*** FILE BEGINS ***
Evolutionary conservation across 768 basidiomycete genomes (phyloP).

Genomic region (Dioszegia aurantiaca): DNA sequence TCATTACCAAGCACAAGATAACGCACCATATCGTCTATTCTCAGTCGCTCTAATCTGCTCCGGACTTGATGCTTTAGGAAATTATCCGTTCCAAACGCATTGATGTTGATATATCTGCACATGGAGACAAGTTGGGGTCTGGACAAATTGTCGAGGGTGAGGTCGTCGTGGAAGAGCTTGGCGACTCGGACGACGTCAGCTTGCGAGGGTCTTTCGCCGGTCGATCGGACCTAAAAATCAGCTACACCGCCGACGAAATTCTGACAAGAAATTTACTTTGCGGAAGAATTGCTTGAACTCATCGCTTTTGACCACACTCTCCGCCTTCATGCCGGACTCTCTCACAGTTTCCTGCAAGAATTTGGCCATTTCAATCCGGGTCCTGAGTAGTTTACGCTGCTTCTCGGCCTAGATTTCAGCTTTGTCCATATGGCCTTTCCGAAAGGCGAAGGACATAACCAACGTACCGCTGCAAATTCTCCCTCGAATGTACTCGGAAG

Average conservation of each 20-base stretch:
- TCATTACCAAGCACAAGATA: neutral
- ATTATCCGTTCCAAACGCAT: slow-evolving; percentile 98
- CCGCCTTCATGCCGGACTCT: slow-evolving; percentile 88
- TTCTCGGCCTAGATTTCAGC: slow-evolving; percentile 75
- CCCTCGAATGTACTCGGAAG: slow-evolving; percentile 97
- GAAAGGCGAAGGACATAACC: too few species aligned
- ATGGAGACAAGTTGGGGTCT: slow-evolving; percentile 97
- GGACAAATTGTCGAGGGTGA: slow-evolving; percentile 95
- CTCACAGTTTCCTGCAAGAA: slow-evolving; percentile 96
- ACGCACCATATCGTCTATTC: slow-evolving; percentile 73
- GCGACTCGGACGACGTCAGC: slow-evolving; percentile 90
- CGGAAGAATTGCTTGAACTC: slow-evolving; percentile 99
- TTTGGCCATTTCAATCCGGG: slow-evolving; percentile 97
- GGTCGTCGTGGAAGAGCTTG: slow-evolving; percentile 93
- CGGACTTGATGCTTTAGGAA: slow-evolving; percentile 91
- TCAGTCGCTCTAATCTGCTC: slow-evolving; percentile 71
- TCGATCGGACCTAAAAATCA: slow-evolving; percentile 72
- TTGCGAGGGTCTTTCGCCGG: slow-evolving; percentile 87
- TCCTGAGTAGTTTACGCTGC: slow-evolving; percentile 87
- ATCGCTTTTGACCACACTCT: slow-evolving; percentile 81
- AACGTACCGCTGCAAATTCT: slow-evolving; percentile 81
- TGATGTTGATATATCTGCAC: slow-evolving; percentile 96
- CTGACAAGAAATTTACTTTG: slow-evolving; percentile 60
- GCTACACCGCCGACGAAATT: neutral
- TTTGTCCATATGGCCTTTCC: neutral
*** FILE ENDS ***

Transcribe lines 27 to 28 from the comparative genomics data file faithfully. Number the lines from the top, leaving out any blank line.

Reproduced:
- GCTACACCGCCGACGAAATT: neutral
- TTTGTCCATATGGCCTTTCC: neutral